'I do not see this as a case of artiste manager fighting with a reporter. I know they used to be friends and Odu used to roll with both 9ice and Hman. So I'm sure there's more to this than meets the eyes', an artiste who is close to both parties tells us.

However, after the uproar had been calmed, ID Cabasa had a private talk with the Black and Kupoluyi – the producer was obviously sorry for what 9ice's right-hand man had done, and he apologised profusely…

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BIODUN KUPOLUYI | 2/15/2011 3:15:00 PM
Who let the dog out?-BIODUN KUPOLUYI

In the beginning of life, when we are infants, we need others to survive, right? And at the end of life, you need others to survive, right? But here is the secret, in between, we need others as well.”- Mitch Albom.

It's another season of love but I'm seething with anger for someone I love. 9ice. His dog strayed into my barn and before he walks away I won't spare my whip. Penultimate Monday, E24-7's able and reliable columnist, Odu Black, was attacked by 9ice's manager, Deinde Fajana, at The Place, GRA, Ikeja, Lagos. Odu, had just said 'Hello' to a couple of people in the bowel of the club when Deinde, also in the row, apparently miffed, for reasons best known to him decided to fly off the handle. His thoughtless action nearly scuttled the important business of the day.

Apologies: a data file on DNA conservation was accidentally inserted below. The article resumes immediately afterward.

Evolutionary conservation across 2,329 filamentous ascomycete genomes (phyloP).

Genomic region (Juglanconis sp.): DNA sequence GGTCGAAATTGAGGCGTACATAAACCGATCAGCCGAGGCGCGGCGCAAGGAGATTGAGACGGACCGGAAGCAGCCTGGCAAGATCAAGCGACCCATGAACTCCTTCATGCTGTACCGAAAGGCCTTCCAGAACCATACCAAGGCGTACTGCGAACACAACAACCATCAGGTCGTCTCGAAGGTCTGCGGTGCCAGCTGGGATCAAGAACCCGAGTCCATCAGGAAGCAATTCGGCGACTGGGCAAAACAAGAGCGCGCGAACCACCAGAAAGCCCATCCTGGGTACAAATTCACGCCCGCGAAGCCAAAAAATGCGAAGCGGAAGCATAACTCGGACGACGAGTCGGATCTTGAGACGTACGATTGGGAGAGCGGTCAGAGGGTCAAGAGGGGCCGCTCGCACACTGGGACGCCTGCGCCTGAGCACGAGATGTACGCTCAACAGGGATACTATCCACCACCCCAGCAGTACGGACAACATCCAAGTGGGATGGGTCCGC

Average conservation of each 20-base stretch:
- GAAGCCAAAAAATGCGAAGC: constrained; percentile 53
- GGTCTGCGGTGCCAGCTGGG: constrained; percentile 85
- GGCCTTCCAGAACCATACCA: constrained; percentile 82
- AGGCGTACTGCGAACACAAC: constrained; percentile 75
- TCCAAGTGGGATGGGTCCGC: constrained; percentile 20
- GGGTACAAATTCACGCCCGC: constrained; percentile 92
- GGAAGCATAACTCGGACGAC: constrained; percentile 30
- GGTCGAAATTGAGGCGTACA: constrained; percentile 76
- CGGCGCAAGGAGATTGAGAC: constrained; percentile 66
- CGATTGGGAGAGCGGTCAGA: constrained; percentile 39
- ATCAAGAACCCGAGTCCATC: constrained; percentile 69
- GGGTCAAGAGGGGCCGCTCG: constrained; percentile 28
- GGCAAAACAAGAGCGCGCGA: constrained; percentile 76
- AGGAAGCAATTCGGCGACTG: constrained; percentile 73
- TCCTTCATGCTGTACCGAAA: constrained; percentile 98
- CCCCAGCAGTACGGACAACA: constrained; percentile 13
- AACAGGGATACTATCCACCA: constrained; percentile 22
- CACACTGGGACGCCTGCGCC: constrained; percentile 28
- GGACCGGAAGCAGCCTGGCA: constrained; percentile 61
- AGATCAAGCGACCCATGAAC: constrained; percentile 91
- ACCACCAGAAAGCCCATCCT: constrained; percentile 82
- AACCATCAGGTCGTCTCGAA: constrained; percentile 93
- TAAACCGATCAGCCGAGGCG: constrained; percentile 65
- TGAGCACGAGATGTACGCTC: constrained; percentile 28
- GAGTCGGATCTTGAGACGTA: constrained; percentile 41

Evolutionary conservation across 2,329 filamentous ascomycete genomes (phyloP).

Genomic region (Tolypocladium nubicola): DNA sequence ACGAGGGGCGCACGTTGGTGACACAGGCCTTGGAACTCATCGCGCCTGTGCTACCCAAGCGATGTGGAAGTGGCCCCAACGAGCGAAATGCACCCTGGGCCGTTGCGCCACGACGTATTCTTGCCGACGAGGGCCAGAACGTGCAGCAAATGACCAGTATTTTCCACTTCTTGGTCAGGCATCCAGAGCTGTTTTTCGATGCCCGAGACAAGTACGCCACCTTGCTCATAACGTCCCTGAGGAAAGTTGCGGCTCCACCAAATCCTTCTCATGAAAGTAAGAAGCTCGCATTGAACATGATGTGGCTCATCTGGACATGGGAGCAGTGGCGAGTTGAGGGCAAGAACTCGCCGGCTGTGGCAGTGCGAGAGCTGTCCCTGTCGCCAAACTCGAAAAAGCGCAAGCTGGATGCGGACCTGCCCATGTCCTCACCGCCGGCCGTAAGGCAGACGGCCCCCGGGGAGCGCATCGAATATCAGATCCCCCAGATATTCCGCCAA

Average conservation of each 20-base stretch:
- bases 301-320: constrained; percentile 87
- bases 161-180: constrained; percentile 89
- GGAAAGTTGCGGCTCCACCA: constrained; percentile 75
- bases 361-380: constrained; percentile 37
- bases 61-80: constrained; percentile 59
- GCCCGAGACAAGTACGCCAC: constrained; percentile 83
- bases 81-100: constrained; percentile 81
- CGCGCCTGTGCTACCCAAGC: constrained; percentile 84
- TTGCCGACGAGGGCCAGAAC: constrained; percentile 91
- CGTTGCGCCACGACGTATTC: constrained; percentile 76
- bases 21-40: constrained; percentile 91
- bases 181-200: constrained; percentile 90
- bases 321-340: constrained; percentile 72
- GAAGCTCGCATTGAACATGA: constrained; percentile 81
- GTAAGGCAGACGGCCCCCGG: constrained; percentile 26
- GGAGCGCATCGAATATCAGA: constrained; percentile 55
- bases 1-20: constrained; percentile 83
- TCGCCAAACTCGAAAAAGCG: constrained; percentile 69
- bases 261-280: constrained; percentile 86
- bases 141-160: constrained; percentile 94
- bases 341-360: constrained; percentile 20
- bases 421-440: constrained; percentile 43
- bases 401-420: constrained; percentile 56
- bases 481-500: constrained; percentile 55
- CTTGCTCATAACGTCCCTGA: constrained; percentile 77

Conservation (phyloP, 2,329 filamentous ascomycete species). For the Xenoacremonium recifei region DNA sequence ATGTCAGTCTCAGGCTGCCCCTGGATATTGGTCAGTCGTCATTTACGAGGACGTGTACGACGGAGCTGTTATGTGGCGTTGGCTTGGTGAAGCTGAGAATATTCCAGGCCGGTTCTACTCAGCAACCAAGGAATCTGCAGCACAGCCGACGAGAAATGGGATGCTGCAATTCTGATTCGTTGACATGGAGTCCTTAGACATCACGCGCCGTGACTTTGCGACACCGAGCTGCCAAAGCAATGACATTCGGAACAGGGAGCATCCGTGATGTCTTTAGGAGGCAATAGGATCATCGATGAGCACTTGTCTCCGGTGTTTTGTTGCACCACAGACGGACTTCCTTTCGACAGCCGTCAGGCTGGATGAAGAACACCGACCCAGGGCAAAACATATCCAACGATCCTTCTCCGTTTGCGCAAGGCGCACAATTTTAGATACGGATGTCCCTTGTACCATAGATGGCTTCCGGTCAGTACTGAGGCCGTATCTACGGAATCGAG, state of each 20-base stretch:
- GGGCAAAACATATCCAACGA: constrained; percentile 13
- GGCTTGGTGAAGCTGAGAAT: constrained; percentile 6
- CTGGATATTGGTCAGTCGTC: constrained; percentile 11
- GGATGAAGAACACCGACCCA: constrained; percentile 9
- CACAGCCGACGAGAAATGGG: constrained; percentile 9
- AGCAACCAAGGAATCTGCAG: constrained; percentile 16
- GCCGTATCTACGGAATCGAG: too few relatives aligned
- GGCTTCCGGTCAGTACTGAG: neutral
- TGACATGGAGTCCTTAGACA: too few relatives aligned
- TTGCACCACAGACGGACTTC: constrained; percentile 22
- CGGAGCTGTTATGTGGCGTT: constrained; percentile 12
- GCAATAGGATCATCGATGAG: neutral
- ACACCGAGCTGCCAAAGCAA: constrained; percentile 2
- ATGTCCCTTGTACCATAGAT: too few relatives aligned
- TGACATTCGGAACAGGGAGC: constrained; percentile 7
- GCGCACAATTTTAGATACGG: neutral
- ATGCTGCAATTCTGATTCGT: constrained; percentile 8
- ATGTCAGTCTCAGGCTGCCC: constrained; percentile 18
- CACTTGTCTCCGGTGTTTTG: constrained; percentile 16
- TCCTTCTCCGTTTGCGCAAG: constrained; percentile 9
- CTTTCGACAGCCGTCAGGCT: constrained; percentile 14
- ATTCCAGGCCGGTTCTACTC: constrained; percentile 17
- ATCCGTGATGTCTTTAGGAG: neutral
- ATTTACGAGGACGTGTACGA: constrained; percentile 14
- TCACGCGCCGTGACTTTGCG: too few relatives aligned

From reports, he alleged Odu, now elevated to the clime of masquerades that scare the living daylight out of chicken-hearted and shameless opportunists, had in recent time used his column, The Reporter, to report the activities of his boss, 9ice. No doubt, deceived by his height and his fluffy arms, he pounced on the young man whose lean arms that carry a venomous pen. But the ingrates, (seems Ruggedman and his protégé, Chinedu are right after all), has forgotten the generous space we devoted to 9ice as a budding artiste. Not once or twice, E24-7, unearthed stories about 9ice's rise to fame, his hitherto fraternal romance with super duper producer, ID Cabasa, our exclusive on his house tucked in far-flung Abule Egba, his marriage and expectedly, the painfully and unexpectedly crashed union. Those were juicy and better read stories that even other titles culled. No word ever came from the furious Mode F, or Alapomeji to show how generous we were in our space and attention on 9ice. We were not really waiting for that because like our mantra, IF IT'S SHOWBIZ, IT'S NEWS TO US!